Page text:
If you are struggling with a kid who is lying then today’s episode is for you. We will be discussing Why do kids lie? And what you can do about it without making a big deal out of it.
So the other day I was watching a movie about the invention of lying. A technical glitch at the bank causes Mark to invent the art of lying. He is the first person ever to lie and everybody believes him. Using his newfound power, he becomes rich and famous.
The plot seemed so true to the point that I thought yes maybe that’s how lying must have been invented. So simple.
Another stark difference between reality and the movie was how comfortable people were with the truth. If a girl didn’t like a guy she would just say it on his face. No sugar coating it in flowery words. No people-pleasing and most importantly honesty in work.
I was brought back to reality by a loud ruckus in the kid’s room. Apparently, the elder one had pushed the younger one and she was crying. On asking him did u push your sister? I got plain nooo. That was the first time he had resorted to lying. Does this happen at your house too? Kids lying on your face. That brings us to today’s episode on why kids lie.
As much as we might like to think that our children will always tell the truth, the reality is that lying is something most children will resort to at one point or another. It’s worth noting that telling lies is a natural part of child development and that in most cases, children outgrow this behaviour.
Studies show that lying is common from age 4 to 17, and by age 7, kids can tell a lie so well that often their parents can’t even tell they’re being untruthful.
So Why Do Kids Lie?
When addressing this common problem, parents should consider a child’s age, the circumstances and reasons for the lie, and how frequently he engages in this behaviour. For example, many younger children -usually younger than age 6, can not yet make a clear distinction between fantasy and reality, and their “lie” may actually just be an expression of their imagination.
That said, a child as young as age 4 is perfectly capable of deliberately telling a lie to avoid getting into trouble or get something he wants. But since lying really is serious misbehaviour, how can you address it without fueling the problem. Handling sensitive children having lying problem can be particularly tough. A little extra coaxing can lead to a storm.
Some common causes of lying in school-age children include:
- Wishful imaginative play
- Fear of punishment
- A desire to brag to friends/classmates to boost the status and impress them
- To avoid something they don’t want to do (such as clean up toys)
- A desire to not disappoint parents when expectations are too high
- Unhappiness with something in their lives
- An attempt to get attention
Here are some concrete ways to identify why your child lies.
Firstly identify if it’s a tiny lie.
If yes then laugh it off. The more lightly you take it, the more quickly you are going to get out of it!! Children lie to avoid confrontation, a lot of it is mindless and to avoid thinking!
For seeking attention
It’s best to ignore it. Rather than saying harshly, “That’s a lie. I know that didn’t happen to you!” Let them enjoy the attention especially if it’s coming from under-confidence.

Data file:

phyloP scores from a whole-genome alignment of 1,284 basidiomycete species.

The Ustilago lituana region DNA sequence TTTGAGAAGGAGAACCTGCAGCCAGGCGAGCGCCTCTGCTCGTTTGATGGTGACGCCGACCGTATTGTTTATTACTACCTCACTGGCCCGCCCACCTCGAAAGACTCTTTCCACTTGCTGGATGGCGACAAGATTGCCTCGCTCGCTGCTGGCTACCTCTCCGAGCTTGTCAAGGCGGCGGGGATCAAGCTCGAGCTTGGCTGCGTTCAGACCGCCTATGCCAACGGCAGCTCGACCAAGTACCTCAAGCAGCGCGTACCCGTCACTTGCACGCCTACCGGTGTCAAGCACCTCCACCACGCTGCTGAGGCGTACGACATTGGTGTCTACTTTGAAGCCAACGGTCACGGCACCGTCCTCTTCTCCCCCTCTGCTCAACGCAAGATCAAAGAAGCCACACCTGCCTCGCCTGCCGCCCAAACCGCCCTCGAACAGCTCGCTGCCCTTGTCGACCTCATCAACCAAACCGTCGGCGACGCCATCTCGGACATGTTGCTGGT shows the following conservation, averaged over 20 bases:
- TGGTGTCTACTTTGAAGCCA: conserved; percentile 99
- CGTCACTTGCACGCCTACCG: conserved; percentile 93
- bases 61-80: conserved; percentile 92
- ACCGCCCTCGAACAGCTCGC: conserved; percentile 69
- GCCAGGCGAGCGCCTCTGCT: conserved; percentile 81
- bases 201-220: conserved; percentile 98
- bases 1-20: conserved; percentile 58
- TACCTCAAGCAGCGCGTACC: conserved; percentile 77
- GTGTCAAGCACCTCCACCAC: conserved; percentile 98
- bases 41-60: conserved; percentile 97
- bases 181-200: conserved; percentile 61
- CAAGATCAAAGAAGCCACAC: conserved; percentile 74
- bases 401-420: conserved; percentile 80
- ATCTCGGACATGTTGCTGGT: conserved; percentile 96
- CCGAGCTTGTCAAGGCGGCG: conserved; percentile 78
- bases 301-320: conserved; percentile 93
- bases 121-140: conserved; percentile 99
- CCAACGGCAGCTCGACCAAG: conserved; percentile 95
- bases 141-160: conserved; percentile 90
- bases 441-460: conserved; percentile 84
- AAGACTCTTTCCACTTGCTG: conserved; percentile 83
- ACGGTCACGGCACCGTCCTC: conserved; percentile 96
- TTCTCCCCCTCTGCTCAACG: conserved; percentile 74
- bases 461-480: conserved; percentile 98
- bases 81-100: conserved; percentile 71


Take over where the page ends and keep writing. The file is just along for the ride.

A lie about a daily routine.
For eg. homework, hygiene, toys can be first ignored and then be told to do the action again. Instead of calling it a lie, it is a “story”! So if your child says I have cleaned my room and you know for sure he hasn’t then say i thinks that’s a lovely story but why don’t you clean it up again. In this way, you didn’t highlight the lie and still got the job done.
Lying for serious reasons.
For eg. teens lying about where they’ve been or what they have done, the first thing you can do to deal with this level of lies is to sit with them and lay down the rules and tier repercussions.
Even if you have already done that before. Be clear in the punishments and stand your ground each time your teen or older child breaks the rules. Consequences should help them practice better behaviours and help them learn from it.
Don’t call it out or highlight it.
That sounds like a bit of a story to me. You must have felt afraid to tell me the truth. Let’s talk about that.”You’ll get the honesty you’re looking for, as well as information that may help you foster the truth in the future
Acknowledge and appreciate honesty.
Express encouragement when your kids tell the truth. “That must have been difficult for you to tell me what really happened. I admire your courage for telling the truth. You are really growing up!”
Allow your child to save face. Don’t give your child the opportunity to fib by asking questions to which you already know the answer. For example, instead of asking, “Did you finish your homework?” try, “What are your plans for finishing your homework?”
If your child hasn’t completed his homework, he can save face by focusing on a plan of action rather than inventing a story.
Think of mistakes as a way to learn to make better choices in the future. If kids know that you won’t be angry or disappointed when they mess up, they’ll be more likely to share honestly.
To respond, simply say something like, ” If you could have a do-over, what would you do differently?” If your child’s actions negatively affected his sibling or friend, ask what needs to be done to “make it right or how can you make him feel better
Watch your white lies.
Remember that young ears and eyes are always tuned in. Whether you’re failing to correct the barista who gives you too much change or making up a story about why you haven’t finished the assignment at the office yet. Or saying something like I am already in the car while ur still dressing up. remember your actions set the example for acceptable behaviour.
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